The idea that German encapsulated high culture and universal knowledge was part and parcel of the Jewish imagination, and as such it had an actual historical force. This has been studied thoroughly by historians of German Jewry and by scholars of the Eastern European Haskalah and Yiddish literature.18 At the turn of the twentieth century, Western Europeans (Jewish and non-Jewish) often emphasized the respectable stature of German to contrast it with Yiddish and with Eastern European Jews as a whole, describing them as uneducated, parochial individuals who speak only the languages of the “ghetto.”19 Jewish nationalists, however, often mobilized precisely this factor to present Western European Jews as illiterate from a Jewish nationalist perspective, thus reversing the conventional dichotomy of the acculturated Westjude and the backward Ostjude. At the same time, numerous Eastern European Jewish nationalists were immersed in German literature, lived for extensive periods in German-speaking lands, and mobilized German as a carrier of their ideas. German thus occupied a profoundly ambivalent role, reinforcing opposing currents in Jewish nationalism.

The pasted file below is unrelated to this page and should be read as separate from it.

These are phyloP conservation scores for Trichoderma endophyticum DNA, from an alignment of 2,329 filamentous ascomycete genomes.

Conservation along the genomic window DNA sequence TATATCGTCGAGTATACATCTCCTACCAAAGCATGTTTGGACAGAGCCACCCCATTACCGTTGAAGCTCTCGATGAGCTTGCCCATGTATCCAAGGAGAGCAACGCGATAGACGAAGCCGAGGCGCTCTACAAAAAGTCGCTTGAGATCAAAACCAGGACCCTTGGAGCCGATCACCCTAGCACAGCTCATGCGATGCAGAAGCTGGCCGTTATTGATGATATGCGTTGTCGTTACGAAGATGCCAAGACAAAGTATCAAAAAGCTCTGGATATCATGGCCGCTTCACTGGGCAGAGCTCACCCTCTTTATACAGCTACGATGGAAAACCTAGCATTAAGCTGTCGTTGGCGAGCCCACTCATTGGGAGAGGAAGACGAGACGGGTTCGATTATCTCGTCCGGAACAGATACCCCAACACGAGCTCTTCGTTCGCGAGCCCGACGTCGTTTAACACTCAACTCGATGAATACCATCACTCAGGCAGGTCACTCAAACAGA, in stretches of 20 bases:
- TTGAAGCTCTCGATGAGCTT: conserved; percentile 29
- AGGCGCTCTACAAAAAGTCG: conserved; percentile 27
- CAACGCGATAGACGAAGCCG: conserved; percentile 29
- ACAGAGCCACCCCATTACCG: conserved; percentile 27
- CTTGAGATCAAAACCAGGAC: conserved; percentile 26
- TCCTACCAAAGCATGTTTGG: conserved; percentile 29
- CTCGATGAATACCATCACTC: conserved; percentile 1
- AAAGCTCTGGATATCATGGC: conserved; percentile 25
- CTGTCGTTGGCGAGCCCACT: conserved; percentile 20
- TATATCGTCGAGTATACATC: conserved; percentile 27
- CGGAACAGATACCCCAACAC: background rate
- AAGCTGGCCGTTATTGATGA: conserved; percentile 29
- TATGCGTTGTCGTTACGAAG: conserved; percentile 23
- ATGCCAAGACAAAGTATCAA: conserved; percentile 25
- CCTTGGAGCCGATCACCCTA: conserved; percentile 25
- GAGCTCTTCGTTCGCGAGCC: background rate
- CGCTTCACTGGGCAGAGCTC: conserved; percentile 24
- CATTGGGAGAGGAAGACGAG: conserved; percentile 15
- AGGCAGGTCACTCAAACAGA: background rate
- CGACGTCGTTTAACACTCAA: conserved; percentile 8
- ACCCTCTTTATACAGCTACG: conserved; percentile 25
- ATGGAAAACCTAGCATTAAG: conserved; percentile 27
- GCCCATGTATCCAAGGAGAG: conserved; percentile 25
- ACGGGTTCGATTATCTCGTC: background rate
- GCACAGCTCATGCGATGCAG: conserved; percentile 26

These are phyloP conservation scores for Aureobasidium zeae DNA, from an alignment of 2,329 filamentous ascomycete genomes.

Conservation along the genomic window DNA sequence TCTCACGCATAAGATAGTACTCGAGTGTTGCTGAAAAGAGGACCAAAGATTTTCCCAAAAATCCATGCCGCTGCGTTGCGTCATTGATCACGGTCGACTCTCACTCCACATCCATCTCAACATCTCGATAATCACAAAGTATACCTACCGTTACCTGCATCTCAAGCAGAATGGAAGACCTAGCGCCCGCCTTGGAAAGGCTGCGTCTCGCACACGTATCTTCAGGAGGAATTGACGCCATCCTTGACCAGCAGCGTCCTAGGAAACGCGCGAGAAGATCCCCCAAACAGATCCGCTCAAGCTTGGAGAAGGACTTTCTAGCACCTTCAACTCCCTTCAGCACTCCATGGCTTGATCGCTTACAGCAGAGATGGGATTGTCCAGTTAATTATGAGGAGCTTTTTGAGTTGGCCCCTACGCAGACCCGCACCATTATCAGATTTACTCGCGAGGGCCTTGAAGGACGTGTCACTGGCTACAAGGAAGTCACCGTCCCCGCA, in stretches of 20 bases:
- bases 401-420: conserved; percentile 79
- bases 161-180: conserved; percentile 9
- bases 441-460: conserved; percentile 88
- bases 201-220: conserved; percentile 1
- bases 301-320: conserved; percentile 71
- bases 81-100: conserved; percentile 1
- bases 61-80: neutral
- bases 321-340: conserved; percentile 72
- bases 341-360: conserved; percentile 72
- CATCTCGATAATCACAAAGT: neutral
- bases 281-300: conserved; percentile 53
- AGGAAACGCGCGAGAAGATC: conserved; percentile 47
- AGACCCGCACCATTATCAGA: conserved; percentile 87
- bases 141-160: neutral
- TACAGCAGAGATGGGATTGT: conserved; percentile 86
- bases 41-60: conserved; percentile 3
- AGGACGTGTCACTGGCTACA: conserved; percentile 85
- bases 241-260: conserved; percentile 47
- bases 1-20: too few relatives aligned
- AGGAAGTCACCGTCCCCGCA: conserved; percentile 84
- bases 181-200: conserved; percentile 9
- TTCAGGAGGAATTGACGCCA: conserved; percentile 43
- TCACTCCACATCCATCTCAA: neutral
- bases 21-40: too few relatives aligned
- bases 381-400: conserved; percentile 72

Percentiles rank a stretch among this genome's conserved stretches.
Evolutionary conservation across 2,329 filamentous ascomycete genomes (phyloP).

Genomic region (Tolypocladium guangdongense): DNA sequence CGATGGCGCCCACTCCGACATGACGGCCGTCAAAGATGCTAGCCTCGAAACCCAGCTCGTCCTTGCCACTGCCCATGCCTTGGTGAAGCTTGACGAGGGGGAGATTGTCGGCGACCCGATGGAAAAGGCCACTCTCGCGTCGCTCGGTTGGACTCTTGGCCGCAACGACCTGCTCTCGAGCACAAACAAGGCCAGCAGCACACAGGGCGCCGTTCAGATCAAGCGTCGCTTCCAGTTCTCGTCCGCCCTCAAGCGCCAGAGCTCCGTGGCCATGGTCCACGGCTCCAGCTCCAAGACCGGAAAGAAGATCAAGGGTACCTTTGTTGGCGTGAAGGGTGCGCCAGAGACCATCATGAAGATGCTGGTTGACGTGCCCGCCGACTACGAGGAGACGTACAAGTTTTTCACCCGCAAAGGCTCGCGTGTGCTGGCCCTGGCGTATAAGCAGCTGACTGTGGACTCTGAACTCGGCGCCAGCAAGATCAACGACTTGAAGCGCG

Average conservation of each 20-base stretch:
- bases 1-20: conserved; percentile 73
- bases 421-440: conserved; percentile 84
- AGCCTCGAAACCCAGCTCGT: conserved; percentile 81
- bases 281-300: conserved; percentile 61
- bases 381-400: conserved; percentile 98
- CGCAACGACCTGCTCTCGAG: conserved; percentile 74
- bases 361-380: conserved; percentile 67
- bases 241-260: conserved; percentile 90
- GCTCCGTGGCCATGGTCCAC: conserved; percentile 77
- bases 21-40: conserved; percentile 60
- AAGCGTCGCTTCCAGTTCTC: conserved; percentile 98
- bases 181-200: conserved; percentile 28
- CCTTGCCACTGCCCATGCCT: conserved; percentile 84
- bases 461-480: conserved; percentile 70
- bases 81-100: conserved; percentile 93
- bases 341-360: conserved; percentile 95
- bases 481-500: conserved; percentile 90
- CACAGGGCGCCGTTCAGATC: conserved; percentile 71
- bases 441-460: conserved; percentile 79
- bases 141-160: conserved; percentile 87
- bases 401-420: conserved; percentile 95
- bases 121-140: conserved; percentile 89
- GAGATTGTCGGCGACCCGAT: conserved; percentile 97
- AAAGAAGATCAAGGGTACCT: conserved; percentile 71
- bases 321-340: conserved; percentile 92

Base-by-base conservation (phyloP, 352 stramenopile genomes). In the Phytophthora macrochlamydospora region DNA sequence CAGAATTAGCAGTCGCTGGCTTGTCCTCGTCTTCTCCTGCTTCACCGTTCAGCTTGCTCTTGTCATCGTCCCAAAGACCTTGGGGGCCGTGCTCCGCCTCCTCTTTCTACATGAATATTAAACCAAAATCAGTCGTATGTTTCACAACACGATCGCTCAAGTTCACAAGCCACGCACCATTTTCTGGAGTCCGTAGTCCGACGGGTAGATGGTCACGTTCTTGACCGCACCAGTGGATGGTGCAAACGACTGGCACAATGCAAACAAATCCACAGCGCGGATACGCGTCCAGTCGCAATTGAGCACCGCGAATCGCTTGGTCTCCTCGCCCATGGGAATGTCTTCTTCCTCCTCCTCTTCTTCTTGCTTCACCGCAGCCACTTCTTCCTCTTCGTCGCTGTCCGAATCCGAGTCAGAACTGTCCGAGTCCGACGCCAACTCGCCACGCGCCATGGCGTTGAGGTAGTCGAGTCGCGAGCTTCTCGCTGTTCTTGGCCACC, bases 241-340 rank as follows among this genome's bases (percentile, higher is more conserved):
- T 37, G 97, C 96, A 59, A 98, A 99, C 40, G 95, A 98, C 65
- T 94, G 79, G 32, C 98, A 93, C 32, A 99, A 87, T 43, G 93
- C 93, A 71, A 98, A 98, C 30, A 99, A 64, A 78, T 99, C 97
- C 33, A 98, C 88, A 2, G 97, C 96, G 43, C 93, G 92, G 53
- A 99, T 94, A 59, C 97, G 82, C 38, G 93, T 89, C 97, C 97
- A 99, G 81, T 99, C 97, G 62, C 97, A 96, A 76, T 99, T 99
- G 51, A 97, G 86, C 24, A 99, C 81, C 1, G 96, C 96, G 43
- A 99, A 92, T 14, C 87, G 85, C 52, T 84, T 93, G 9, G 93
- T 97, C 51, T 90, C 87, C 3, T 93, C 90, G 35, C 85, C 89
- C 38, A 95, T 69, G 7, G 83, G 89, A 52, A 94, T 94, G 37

Exploring the presence of German across borders makes it important to draw a distinction: the use of the category “German-speaking Jews” can be misleading because it assumes a level of knowledge and active use that usually did not apply to those living outside German-speaking areas. Instead, this book points to the category of “German-reading Jews,” a geographically broader group, ranging from Russia to the Americas and to Palestine, and including individuals who acquired German at some stage of their lives without it necessarily being central to their self-understanding. Many of them were active consumers of German literature and political debates, and some of them even took part in such debates, while seeking to distinguish between the functional and the ideological significance of German. It was this scattered collective of German-reading Jews that imbued German with many of the symbolic meanings it has acquired in Jewish culture since the late eighteenth century. The history of Jewish nationalism has been directly informed by this linguistic predicament: Jewish nationalists mobilized the transnational quality of German in Jewish societies to advance their cause while combating the ubiquity of German. The question of whether diminishing German’s centrality in Jewish societies was possible, and if so, whether it was desirable, would hover in the background of various debates in the history of Jewish nationalism. As Jewish nationalists navigated between the ideological significance and the functional merit of German—which, as this book demonstrates, were often not easily separable—key questions of the modern Jewish diasporic condition came to the surface.